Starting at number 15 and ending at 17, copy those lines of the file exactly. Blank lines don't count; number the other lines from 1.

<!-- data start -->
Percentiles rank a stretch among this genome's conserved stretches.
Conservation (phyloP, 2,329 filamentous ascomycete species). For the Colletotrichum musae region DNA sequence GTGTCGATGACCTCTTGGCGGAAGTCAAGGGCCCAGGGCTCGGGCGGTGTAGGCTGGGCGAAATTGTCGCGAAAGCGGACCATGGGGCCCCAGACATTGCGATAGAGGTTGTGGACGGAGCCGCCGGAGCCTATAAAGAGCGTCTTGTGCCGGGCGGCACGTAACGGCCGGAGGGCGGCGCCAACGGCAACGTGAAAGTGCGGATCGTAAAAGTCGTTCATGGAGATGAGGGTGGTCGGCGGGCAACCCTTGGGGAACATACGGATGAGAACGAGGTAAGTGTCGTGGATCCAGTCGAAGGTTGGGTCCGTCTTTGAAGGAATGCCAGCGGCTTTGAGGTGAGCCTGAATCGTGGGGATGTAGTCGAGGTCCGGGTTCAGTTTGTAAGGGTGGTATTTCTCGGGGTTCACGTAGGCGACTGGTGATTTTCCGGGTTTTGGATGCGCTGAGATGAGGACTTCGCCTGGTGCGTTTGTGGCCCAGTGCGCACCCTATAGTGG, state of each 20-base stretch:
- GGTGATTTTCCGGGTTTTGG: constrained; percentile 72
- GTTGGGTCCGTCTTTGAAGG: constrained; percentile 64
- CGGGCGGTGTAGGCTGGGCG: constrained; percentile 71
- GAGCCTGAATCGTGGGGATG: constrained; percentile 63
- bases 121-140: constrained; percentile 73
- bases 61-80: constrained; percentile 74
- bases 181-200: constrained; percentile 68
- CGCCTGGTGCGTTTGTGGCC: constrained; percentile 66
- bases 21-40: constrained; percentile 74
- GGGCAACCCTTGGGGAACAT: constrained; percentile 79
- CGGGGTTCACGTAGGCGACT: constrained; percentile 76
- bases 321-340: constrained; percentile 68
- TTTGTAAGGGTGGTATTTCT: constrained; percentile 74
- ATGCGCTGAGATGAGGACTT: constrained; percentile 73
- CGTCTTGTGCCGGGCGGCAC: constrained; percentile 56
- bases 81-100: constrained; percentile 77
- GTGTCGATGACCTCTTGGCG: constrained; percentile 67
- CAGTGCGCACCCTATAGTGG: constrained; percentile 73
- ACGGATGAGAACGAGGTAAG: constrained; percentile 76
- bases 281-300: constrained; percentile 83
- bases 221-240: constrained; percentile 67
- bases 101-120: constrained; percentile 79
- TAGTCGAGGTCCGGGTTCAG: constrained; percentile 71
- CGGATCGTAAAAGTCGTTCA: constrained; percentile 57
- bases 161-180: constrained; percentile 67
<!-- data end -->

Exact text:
- TTTGTAAGGGTGGTATTTCT: constrained; percentile 74
- ATGCGCTGAGATGAGGACTT: constrained; percentile 73
- CGTCTTGTGCCGGGCGGCAC: constrained; percentile 56